The Art of Losing…

I’ve been keeping journals since I was about eight or nine years old. When I was younger, through my teenage years, I was fairly consistent in starting a journal, writing in it until it was full and then moving onto the next set of empty pages. However, especially as I got older and my writing became a bit more focused and I started to mine it for poems, I started to keep better track of these little books full of scribbling. I didn’t seem to have trouble hanging onto them until fairly recently.

I wouldn’t say I’m a forgetful person and I don’t think I really fall into the “scatterbrain” category either. I’m relatively organized and I don’t lose things easily, but in the last couple of years I seem to be constantly losing journals. For example, a few semesters ago I started writing in a yellow, faux leather journal that my sister gave me for Christmas. I really liked the size of the journal, the bright yellow cover and the strip of leather on the front that buckled to keep the journal closed. I wrote in it all semester and then one day, I couldn’t find it. I tore my house apart. I looked in my office and in the lost and found at school. I couldn’t find it. I was annoyed. Mostly because I liked the journal and also, who knows what was in there that I could potentially have used for a poem or two?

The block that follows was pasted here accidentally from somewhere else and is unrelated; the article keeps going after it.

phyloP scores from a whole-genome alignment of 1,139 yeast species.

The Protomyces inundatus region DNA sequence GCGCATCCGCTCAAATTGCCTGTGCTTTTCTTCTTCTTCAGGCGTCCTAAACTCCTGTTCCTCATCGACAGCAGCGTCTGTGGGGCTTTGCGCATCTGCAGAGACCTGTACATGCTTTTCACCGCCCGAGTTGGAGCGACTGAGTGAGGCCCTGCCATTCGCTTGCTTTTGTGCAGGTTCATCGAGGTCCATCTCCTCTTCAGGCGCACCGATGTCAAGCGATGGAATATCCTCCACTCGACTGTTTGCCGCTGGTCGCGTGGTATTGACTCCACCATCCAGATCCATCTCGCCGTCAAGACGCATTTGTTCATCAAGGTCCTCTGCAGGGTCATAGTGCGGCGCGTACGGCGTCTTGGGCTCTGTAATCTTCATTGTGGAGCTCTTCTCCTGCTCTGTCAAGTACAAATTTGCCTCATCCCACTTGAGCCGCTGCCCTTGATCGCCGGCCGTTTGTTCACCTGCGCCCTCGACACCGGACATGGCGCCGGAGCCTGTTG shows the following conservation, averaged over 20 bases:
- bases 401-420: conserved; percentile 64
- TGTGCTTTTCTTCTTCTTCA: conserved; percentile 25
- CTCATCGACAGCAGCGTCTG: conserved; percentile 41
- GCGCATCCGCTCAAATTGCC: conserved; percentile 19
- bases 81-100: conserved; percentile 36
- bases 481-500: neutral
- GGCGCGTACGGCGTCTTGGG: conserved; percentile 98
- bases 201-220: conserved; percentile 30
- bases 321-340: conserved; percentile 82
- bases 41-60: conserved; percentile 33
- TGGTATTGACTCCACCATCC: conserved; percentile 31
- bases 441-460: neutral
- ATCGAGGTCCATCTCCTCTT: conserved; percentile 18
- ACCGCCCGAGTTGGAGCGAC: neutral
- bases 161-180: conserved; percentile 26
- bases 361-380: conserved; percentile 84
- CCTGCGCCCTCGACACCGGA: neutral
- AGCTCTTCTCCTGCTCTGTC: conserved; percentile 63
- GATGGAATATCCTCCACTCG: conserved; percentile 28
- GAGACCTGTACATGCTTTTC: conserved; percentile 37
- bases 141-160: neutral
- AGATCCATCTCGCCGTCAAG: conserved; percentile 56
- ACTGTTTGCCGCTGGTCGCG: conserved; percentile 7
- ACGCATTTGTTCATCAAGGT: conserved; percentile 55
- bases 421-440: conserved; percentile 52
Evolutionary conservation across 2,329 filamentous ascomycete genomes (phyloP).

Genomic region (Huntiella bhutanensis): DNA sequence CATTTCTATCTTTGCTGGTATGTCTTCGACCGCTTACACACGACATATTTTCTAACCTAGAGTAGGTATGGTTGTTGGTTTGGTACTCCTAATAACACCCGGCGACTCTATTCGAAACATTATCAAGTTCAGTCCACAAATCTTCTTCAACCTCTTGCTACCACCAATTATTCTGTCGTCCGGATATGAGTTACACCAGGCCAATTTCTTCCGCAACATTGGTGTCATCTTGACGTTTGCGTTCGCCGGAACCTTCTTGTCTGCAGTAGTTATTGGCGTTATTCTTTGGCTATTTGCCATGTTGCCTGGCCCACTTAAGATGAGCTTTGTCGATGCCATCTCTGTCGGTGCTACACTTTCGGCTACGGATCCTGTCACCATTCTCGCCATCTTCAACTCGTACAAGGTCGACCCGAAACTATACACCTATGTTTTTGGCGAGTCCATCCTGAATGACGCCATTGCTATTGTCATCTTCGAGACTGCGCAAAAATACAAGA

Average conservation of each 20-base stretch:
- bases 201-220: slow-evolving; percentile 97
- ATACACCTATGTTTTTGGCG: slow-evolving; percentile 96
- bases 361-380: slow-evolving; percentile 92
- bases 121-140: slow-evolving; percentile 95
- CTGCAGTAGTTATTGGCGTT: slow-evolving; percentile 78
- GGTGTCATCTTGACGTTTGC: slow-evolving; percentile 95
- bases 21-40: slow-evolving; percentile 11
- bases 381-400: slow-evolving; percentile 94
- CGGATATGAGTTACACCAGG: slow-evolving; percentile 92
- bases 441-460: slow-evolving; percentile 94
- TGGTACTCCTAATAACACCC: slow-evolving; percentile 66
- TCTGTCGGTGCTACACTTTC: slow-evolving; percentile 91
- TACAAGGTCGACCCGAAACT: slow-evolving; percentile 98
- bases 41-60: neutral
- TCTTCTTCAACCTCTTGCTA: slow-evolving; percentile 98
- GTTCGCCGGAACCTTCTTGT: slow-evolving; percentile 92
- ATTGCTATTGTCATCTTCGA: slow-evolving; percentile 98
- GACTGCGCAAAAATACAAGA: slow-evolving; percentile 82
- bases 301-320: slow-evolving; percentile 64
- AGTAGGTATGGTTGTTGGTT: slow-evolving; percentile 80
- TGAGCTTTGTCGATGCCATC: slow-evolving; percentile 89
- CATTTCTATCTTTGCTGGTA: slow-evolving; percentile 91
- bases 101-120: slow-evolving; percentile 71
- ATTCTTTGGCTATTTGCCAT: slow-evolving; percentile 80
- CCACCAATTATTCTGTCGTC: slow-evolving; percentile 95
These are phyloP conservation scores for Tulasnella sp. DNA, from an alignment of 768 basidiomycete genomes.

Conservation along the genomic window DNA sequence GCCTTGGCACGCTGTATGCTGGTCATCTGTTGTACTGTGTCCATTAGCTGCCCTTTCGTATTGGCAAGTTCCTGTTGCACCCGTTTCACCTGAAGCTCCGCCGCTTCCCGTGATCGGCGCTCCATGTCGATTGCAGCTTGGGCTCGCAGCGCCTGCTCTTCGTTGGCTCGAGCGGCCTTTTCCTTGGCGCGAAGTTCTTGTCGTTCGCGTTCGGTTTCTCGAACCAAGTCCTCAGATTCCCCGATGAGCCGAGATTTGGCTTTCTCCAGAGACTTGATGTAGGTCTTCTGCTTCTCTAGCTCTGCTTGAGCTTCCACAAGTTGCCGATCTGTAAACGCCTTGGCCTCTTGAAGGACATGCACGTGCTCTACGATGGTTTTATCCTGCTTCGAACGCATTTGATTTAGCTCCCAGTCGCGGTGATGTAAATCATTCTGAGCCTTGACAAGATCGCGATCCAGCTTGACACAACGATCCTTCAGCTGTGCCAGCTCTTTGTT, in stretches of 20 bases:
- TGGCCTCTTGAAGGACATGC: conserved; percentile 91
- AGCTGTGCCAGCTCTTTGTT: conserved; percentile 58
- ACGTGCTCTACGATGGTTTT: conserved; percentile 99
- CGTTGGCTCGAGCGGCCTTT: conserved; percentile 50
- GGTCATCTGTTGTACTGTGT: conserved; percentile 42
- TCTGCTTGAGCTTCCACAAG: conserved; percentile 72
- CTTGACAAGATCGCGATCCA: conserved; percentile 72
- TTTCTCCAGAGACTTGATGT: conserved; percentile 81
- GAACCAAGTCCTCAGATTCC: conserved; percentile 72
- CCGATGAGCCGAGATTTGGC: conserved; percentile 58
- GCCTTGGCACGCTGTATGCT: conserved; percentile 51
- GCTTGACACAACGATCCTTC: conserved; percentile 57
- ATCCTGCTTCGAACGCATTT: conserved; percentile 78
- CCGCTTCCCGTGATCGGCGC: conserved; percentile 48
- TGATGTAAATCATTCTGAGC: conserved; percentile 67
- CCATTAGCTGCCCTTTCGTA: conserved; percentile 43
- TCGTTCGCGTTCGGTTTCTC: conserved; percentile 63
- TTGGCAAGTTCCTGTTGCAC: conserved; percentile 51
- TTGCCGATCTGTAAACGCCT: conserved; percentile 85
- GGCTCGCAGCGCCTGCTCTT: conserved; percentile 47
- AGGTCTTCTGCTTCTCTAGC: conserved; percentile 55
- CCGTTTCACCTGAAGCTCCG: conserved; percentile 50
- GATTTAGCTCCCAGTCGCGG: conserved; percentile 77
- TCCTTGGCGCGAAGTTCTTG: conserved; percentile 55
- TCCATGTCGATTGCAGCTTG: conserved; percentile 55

Today I have the day off and I’ve finally had some time to sit and think about some ideas I had for poems over the holidays. However, when I went up to my office space to look for my writing journal, I couldn’t find it. I have looked all over my house and it doesn’t seem to be here. Now it is possible it’s at work, seeing as how I often take my journal to work if I have a spare moment or two and think of something I want to write down. However, if it doesn’t turn out to be in a desk drawer at school, well, I don’t have the first clue where it might be.

This idea of losing potential ideas for poems or even drafts of poems themselves, reminds me of a story I heard once when I was an undergraduate. A visiting writer came to campus to give a reading and I’m sorry to say, I can’t remember who it was but I do remember he was a fiction writer and he primarily wrote short stories. He was in his fifties and this was probably somewhere around 2000 or 2001. He was talking about how he used to only keep one type written copy of all his drafts/stories but one days his car was broken into and they took everything in it, including the folio that contained all of his work. After this incident, he started keeping multiple copies. He also started using a computer in addition to his type writer.

Of course anyone who uses computers and has suffered through the loss of a hard drive or external hard drive, knows that technology does not completely solve this “art of losing.” In fact, I suffered this exact problem a few months ago when our external hard drive failed and all my poetry was lost. Luckily, my husband who is a determined and brilliant soul, was able to recover the data, but now we both consistently use Dropbox.

While it is frustrating to lose these journals and the material that they hold, there is also something freeing about it. Also, while I seem to become slightly forgetful in the material sense, I’m still lucky to have a good memory, so if an idea or image or line for a poem is particularly interesting to me I am often able to circle back around to it at some point.